Three cheers for embracing the advantages of your medium!
Our first song out of the gate is “Our State Fair,” a podunky ode to the state fair that reuses the words “state” and “fair” so many times you’d think the Black Eyed Peas wrote it. Many characters join in but the only one that matters is Blue Boy the hog, oinking in time and key thanks to the magic of audio technology.
Again, not unlike the Black Eyed Peas.
Later, we meet Margy, who sings a bummer of a song about being unhappy with the path her life is on and itching for a change. She compares the feeling to spring fever, hence the title “It Might as Well Be Spring.” Being a Non-Musical-Watcher who’s mostly familiar with Disney cartoons, I instantly recognized this melancholy tune as State Fair‘s equivalent of “Part of Your World.”
Up where they walk, up where they run, up where they eat fried dough in the sun…
At the fair, songstress Emily gets on the microphone and performs a wonderful song called “That’s for Me,” which is basically about meeting someone and just knowing they’re what you like and it’s so confident and sexy and I kinda think Rodgers and Hammerstein were on the pulse of some ahead-of-their-time sex positivity or maybe movies about state fairs give me a boner? That got weird, forget I said anything.
Think about this nice Technicolor print instead.
Later on, Wayne and Emily dance while singing “It’s a Grand Night for Singing,” which is clearly contagious as couples everywhere begin belting it out. It’s a gigantic (and well-edited) fair-wide explosion of love, love, love.
If dancing is musical code for sex, here’s the orgy.
The great love songs keep coming when somebody slips a demo to Wayne that he duets with Emily at a party. It’s entitled “Isn’t It Kinda Fun?” and it is the moment when I just gave myself up entirely to the songwriting talents of ol’ Rod ‘n’ Ham. This tune has multiple layers; first it’s about how romance is sappy garbage, then it’s about how said sappy garbage can enhance the hotness so let’s pretend we’re in love just for tonight, and then it swings around to the possibility that, hey, shit, we could actually be in love, who knows? It deconstructs every cheesy aspect of attraction and does it in a way that still ultimately lacks cynicism. At this point, I bow to the musical mastery of R & H.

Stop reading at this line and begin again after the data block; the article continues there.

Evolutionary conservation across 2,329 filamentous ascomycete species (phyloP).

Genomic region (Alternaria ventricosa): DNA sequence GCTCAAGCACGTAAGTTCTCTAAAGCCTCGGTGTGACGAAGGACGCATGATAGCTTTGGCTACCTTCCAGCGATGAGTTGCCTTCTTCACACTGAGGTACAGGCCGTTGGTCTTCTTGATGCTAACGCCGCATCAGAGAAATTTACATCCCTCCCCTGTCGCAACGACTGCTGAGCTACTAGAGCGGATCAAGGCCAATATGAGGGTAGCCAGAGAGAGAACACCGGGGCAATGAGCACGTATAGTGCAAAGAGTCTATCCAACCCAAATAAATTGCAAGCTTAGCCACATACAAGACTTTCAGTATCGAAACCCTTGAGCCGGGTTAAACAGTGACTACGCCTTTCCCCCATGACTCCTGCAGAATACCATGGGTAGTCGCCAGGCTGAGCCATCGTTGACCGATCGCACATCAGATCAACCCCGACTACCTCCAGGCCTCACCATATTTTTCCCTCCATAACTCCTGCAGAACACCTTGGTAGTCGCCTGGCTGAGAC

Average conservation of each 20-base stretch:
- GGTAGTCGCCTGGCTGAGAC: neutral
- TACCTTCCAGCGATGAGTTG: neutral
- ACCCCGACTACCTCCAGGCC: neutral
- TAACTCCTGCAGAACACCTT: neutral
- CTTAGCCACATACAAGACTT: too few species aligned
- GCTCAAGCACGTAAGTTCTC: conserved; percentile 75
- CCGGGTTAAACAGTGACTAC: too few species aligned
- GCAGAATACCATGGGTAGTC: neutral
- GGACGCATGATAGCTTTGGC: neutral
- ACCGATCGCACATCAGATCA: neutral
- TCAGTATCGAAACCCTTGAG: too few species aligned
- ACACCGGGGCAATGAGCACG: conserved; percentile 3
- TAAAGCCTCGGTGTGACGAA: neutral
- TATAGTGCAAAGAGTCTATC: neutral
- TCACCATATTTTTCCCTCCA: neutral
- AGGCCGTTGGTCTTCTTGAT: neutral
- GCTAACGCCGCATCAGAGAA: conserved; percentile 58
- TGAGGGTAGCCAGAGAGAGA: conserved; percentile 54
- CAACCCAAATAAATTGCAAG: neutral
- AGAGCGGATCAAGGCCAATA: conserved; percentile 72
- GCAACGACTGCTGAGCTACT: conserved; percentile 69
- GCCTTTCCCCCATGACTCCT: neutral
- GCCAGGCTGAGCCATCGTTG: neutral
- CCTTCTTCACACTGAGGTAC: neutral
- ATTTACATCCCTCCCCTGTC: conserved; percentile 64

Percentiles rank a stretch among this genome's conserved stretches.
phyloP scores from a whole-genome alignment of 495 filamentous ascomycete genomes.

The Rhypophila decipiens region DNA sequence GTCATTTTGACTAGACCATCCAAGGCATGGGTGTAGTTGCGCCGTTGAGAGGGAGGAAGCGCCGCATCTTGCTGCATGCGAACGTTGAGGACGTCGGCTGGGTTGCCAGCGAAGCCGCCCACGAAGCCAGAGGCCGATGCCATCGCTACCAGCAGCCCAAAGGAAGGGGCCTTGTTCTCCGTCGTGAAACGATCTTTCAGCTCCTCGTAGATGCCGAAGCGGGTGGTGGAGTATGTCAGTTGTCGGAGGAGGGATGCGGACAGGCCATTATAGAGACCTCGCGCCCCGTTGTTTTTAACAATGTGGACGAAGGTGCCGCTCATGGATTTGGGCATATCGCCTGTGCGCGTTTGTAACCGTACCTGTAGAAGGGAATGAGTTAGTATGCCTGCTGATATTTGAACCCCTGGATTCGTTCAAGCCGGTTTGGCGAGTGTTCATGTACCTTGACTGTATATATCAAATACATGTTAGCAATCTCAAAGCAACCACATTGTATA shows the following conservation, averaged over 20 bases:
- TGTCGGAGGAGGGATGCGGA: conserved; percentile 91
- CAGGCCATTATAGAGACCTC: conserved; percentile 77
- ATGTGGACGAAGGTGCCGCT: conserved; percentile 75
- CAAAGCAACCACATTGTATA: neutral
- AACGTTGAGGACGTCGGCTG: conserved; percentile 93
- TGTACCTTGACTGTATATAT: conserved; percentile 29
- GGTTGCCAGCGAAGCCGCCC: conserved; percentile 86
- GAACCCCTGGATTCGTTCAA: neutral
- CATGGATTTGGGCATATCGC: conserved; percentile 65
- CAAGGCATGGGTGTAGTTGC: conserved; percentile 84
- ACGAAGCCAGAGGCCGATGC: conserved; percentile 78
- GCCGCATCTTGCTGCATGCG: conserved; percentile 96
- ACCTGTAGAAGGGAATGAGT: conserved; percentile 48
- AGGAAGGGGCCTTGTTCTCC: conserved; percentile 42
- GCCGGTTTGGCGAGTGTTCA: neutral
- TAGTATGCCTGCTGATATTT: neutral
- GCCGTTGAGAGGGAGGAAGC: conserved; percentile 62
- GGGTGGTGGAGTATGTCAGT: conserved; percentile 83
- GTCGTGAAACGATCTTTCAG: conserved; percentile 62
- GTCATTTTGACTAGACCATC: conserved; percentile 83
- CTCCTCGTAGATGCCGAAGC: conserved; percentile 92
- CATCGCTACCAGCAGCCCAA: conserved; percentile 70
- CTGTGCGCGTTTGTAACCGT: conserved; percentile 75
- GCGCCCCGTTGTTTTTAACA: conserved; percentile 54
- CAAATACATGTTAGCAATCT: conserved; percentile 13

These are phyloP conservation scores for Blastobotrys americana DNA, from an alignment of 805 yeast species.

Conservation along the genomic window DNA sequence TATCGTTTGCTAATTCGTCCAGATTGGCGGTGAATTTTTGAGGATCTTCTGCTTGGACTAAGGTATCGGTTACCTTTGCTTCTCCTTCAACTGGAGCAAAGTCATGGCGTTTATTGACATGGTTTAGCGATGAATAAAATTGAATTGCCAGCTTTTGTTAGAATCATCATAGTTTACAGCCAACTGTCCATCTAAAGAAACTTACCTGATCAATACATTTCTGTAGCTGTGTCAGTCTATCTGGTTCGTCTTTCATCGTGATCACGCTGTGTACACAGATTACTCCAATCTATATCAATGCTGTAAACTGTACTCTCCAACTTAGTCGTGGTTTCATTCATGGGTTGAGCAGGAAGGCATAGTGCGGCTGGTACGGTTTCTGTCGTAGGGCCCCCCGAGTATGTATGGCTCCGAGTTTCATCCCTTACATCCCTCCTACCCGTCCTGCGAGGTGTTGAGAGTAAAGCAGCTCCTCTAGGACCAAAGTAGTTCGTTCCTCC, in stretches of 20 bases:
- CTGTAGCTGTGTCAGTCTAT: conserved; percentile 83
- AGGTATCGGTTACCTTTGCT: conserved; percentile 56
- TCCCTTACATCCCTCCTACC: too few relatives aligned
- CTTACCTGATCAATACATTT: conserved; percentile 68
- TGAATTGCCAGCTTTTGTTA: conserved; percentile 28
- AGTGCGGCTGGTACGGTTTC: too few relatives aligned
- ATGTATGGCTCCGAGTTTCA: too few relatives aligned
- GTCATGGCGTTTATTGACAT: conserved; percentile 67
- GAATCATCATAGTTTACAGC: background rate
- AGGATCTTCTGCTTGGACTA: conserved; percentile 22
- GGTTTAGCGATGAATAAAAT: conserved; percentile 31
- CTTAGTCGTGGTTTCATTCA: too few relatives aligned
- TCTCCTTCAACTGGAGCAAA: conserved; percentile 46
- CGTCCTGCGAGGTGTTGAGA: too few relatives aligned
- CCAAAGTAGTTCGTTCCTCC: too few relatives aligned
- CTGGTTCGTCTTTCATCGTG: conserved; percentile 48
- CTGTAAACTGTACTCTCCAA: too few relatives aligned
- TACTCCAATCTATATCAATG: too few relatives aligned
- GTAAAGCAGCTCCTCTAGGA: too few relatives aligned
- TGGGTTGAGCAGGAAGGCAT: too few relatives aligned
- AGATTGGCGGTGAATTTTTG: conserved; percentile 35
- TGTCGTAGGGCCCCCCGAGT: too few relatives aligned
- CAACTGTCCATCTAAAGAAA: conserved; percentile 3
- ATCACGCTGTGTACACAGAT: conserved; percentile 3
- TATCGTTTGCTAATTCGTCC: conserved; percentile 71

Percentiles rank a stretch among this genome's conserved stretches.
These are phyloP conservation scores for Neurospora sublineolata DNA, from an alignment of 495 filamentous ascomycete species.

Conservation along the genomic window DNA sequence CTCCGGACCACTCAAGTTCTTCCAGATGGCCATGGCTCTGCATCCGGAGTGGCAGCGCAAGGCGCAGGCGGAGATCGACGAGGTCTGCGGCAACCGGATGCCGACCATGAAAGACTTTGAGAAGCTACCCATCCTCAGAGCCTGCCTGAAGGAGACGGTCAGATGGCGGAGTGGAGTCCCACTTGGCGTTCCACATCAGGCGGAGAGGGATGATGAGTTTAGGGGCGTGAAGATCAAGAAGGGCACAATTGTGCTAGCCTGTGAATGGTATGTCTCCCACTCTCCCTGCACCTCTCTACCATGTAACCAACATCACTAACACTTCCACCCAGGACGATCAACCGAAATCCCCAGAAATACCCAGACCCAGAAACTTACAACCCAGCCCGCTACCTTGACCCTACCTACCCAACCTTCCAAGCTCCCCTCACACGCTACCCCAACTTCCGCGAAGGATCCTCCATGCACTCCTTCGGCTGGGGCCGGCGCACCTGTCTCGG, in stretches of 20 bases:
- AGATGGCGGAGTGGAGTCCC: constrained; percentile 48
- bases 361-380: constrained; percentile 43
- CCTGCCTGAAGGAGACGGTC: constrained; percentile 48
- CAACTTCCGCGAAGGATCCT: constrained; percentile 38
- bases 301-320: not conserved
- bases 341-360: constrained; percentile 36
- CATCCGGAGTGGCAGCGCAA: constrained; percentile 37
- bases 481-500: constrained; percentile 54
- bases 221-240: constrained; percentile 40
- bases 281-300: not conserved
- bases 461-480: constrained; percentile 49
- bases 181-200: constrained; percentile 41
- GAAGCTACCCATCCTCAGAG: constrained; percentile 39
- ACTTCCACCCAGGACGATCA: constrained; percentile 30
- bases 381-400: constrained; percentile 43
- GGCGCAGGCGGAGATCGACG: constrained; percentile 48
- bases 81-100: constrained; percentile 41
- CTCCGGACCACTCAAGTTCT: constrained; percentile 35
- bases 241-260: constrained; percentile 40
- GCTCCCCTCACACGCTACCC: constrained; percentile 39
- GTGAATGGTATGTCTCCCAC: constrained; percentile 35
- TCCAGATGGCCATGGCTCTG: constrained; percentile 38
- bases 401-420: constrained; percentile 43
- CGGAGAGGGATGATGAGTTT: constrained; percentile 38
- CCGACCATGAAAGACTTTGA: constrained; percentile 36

Or am I only pretending to love them?
The last original number, not counting reprises, instantly makes me rethink my glowing praise for Rodgers and Hammerstein. It’s another fair show song called “All I Owe Ioway.” This tribute to the great state of Iowa is mostly forgettable, but it’s got a few slick dance moves and is notable for topping Road to Singapore‘s triple ocarina solo with a MOTHERFUCKIN’ QUADRUPLE OCARINA SOLO.
“WHERE IS YOUR GOD NOW?”
I THINK THIS LINE’S MOSTLY FILLER:
While “All I Owe Ioway” attempts to capture the experience of being a proud Iowan, it deserves a raised eyebrow for devolving from a sincere appreciation of the Hawkeye State to a list of its chief exports…
“I owe Ioway for her ham and her beef and her lamb
and her strawberry jam and her pie…”
I’m finding it really hard to put how I feel about State Fair into words. The story is pretty weak, the acting is enjoyable, and the songs are spectacular. So, do I recommend it? Well, imagine if an aunt went to the state fair without you and told you absolutely everything that happened there. You had zero interest in going yourself and you don’t know or care about any of the people she’s gossiping about, but she tells stories really well. If that seems worth your time, State Fair is kinda like that. With Jeanne Crain in, like, fifty different dresses.
On the Town (1949)